If the Calcutta Cup-winning Scots are short of players for this summer's testing little jaunt to New Zealand - John Leslie, Kenny Logan, Doddie Weir and Stuart Grimes all feature on a non-travelling list that is growing longer by the day - they are looking far more healthy on the coaching front.
Alan Tait, one of the classiest outside backs of his generation and a try-scoring Lion in South Africa three years ago, has been recruited to the national back-room staff and will join Ian McGeechan, John Rutherford and Hugh Campbell in the Land of the Long White Cloud next month.
"Rugby has been my life," said Tait, an international in both codes, "and I would like to continue to make it my life. I took some time out after retiring from playing and I now intend to put my heart and soul into this side of the sport." McGeechan, very much the head honcho north of the border after taking over from Jim Telfer at the end of last autumn's World Cup, described the 35-year-old centre-cum-wing as "a model professional and someone who is very much up to speed with the requirements of the modern game at international level".
Meanwhile, Jonah Lomu's appeal against his two-match Super-12 ban for a "spear-tackling" offence at the weekend has been rejected by a disciplinary tribunal in Sydney. The tree-sized wing from New Zealand was shown a yellow card for committing the offence while helping the Wellington Hurricanes to an important 10th-round victory over the New South Wales Waratahs, but was hauled before the hanging jury by citing officials who felt that the South African referee, Andre Watson, had been too lenient.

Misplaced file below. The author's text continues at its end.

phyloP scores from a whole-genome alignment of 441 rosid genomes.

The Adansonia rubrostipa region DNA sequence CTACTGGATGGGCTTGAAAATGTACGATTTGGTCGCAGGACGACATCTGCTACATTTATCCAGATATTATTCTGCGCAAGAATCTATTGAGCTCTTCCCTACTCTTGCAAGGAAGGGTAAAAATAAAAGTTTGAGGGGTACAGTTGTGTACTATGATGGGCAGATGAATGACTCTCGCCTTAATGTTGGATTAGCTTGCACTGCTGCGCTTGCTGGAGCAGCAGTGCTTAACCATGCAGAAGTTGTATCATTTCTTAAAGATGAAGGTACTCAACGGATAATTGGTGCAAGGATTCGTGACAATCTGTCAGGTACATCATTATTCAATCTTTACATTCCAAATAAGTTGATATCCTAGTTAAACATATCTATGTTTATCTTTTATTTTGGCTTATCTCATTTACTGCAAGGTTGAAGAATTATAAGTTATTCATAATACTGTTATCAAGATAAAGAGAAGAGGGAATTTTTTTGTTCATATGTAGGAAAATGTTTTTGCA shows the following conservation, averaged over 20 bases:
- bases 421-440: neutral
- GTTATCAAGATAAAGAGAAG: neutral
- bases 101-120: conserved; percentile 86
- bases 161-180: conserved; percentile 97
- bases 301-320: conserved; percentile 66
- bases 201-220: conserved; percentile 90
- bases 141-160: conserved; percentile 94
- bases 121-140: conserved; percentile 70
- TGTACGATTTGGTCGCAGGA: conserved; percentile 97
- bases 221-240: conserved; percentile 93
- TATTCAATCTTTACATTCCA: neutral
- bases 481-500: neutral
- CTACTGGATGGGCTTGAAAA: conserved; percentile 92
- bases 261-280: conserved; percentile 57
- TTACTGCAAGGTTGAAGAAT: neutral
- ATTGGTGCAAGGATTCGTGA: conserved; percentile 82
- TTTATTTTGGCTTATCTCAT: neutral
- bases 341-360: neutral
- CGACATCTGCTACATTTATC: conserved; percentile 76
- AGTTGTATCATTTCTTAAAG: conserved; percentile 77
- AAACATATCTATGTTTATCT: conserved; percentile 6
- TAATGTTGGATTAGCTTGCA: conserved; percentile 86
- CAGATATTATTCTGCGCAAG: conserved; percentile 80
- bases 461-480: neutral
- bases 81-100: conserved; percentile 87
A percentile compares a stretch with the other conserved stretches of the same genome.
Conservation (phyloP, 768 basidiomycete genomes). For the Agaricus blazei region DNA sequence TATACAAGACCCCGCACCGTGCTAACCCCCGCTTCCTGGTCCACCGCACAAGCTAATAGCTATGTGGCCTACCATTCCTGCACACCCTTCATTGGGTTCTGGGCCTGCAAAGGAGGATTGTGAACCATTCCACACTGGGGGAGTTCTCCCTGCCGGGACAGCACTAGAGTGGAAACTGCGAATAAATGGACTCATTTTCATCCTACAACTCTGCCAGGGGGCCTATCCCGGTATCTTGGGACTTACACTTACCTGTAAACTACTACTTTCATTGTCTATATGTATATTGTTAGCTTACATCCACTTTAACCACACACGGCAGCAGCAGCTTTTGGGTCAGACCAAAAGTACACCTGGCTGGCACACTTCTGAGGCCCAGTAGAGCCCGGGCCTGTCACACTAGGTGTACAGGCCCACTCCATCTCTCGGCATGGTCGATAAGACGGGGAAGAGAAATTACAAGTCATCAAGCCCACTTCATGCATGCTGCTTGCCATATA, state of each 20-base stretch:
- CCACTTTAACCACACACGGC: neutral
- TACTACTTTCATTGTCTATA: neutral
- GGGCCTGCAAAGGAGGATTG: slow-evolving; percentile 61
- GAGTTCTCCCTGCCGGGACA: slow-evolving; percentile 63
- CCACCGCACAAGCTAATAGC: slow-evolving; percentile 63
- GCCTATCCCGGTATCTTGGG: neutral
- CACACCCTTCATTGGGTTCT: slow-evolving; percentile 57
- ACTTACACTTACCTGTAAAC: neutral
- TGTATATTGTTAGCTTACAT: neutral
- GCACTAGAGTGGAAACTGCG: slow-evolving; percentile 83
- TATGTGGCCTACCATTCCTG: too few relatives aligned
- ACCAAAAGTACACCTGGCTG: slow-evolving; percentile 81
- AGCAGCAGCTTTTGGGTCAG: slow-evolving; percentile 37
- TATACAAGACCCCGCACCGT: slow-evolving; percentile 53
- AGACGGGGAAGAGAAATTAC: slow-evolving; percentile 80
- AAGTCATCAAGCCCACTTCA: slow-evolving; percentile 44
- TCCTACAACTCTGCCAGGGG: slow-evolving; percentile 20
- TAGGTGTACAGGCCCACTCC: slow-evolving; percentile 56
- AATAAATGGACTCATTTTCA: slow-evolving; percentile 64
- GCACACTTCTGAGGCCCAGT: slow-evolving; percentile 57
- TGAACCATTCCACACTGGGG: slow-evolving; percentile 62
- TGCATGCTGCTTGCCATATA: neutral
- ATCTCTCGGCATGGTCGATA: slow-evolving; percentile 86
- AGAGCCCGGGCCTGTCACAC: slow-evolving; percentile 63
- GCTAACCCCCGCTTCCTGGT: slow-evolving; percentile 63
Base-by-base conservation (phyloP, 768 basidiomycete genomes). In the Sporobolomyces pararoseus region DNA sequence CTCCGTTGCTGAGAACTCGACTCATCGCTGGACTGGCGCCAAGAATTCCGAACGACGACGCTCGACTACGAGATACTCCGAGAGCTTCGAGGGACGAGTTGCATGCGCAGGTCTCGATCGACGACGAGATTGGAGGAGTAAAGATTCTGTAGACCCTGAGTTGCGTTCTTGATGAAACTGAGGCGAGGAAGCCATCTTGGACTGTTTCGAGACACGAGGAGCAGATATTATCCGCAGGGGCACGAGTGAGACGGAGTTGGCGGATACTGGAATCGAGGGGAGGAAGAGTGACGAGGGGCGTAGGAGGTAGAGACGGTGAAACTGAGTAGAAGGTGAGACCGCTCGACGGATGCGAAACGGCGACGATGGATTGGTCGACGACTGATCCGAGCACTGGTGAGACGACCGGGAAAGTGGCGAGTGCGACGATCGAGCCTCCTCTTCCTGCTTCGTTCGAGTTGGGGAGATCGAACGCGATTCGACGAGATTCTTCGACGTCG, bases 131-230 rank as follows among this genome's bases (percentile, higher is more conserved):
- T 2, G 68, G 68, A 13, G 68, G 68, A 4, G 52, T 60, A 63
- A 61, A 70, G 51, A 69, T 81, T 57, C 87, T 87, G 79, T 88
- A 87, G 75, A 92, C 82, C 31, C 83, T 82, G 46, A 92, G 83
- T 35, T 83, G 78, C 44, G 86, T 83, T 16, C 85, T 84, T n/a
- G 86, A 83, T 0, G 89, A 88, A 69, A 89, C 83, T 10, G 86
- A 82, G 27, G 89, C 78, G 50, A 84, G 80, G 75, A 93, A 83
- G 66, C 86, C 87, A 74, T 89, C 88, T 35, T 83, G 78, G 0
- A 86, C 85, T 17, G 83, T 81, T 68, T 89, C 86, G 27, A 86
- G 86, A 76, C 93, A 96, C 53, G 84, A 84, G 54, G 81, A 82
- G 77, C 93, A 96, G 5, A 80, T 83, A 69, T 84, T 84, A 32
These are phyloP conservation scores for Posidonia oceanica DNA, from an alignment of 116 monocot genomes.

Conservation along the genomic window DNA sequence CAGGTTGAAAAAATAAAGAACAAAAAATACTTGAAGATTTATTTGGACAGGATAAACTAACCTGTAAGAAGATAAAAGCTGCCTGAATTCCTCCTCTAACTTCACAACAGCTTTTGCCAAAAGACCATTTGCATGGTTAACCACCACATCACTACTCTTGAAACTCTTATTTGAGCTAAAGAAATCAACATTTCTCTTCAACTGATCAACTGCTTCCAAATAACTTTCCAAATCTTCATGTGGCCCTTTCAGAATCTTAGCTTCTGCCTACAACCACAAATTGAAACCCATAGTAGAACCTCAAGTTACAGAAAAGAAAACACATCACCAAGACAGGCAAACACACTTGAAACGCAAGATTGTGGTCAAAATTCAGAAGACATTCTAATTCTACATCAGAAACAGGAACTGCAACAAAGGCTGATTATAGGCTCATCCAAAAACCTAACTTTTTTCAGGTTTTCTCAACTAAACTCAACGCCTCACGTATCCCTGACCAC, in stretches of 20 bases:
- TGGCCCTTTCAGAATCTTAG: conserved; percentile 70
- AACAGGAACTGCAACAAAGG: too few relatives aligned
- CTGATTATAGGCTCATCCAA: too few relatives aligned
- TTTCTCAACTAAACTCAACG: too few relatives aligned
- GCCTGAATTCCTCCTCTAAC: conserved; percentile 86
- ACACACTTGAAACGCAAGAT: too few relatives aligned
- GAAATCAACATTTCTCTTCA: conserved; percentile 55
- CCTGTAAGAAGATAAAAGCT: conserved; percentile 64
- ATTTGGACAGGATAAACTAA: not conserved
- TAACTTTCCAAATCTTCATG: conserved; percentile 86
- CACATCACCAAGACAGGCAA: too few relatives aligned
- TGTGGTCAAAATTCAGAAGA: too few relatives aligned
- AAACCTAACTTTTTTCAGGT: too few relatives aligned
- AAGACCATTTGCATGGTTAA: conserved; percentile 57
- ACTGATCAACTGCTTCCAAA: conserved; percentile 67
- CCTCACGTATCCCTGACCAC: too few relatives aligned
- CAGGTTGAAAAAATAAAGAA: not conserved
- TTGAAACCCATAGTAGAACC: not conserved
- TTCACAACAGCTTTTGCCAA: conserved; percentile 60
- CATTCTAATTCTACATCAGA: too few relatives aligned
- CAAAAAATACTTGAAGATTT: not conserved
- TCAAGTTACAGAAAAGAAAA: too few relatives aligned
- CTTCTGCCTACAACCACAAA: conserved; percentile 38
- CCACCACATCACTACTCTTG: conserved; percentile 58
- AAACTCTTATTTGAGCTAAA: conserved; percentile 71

Lomu appeared at the headquarters of the Australian Rugby Union yesterday with high hopes of a reprieve, but was quickly disabused of such optimistic notions. "I'm not the sort to take things lying down and I did what I could," he said. "I'm disappointed at the result." Having already granted paternity leave to Tana Umaga, the "other Lomu" who plays on the opposite wing, Wellington will be without two of their most potent attacking forces when they face the Western Stormers and the Northern Bulls over the next 10 days.
Still on the disciplinary front, a three-man International Rugby Board panel was convened in Dublin yesterday to hear evidence from twoof the leading players at the centre of the "Grannygate" furore that broke out midway through this season's Six Nations' Championship - Shane Howarth of Wales and David Hilton of Scotland - but another 'Welshman', Brett Sinkinson, did not make the trip as he was playing for Neath last night. All three were forced to stand down from international duty after doubt was cast on their eligibility to play for their adopted countries.
The tribunal, chaired by the South African judge Jannie Lubbe, also took evidence from senior members of the Welsh and Scottish union hierarchies, and will hear further submissions today before announcing its findings.Reuse content